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Corbyn critic claims anti-capitalism is also anti-Semitism

March 4, 2019 at 5:09 pm

Labour MP Siobhan McDonagh [Wikimedia Commons]

In what looks like another desperate attempt to tarnish supporters of Jeremy Corbyn as anti-Semites, a Labour MP who has already threatened to quit the party over its leader’s handling of the crises facing it has suggested that “to be anti-capitalism is to be anti-Semitic”. Labour MP for Mitcham and Morden Siobhain McDonagh made her bizarre claim in an interview on BBC Radio 4 this morning.

When asked by the presenter, John Humphrys, if she believed that the Labour Party is taking anti-Semitism “properly seriously”, McDonagh replied: “I’m not sure that some people in the Labour Party can. It’s very much part of their politics, of hard left politics, to be against capitalists and to see Jewish people as the financiers of capital. Ergo you are anti-Jewish people.”

Humphrys followed this up by asking, “In other words, to be anti-capitalist you have to be anti-Semitic?” The MP replied “Yes.” She then appeared to qualify her comment: “Not everybody, but there is a certain… there’s a certain strand of it. These people are not Labour, have never been Labour, but we now find them in our party.”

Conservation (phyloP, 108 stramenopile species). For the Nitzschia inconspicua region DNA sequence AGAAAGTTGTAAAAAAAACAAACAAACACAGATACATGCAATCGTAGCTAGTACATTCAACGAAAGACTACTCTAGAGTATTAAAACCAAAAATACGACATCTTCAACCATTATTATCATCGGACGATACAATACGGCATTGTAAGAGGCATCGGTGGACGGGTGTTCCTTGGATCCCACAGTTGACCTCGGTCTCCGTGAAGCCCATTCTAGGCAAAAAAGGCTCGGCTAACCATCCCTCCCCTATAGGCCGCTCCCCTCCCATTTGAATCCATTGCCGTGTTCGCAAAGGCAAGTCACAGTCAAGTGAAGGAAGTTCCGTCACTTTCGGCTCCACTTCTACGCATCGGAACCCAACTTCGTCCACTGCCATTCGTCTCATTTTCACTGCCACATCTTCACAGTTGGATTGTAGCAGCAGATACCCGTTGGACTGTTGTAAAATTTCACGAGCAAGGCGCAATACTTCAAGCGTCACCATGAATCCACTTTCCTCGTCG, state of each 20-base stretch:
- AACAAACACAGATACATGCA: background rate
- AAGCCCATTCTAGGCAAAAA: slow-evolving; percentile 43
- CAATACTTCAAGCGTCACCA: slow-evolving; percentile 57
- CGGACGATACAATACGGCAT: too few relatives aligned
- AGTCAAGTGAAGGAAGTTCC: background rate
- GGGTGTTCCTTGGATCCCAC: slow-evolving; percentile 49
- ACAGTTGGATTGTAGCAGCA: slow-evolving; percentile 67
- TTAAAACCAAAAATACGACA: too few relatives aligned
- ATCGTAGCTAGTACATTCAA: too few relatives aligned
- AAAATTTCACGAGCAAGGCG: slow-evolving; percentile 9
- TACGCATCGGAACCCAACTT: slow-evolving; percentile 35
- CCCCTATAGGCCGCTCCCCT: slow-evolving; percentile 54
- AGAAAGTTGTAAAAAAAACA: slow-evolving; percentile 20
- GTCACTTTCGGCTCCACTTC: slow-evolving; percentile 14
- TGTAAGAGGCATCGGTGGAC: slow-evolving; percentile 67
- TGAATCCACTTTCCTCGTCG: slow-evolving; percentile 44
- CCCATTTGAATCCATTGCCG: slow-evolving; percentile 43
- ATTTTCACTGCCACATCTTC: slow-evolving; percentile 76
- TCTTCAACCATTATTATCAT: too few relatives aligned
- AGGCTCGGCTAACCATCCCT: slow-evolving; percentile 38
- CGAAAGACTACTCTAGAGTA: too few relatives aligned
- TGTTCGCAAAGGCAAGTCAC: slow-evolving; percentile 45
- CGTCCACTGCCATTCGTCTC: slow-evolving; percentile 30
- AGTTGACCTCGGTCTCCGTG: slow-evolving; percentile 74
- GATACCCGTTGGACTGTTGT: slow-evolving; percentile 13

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McDonagh had threatened to resign and join the Independent Group if Corbyn did not act to reassure MPs. Members of that group accuse Labour of “institutional racism”.

The party has strongly rejected the claim that it is uniquely anti-Semitic by explaining that with nearly 600,000 members, it is the largest political party in Europe and is therefore bound to reflect the level of anti-Semitism found in society at large. Party officials also point out that an internal investigation found that only a dozen or so members are known to have made anti-Semitic remarks for which they had all been expelled.

The endorsement of the idea that to be anti-capitalist is also anti-Semitic by one of Corbyn’s critics is likely to be seen by his supporters as yet another desperate slur intended to undermine his leadership. They have argued repeatedly that the “weaponisation” of anti-Semitism damages the efforts to fight the very real and dangerous threats against Jews, especially from those on the right wing of politics, which is believed to have been the main source of attacks against Jews and Jewish institutions.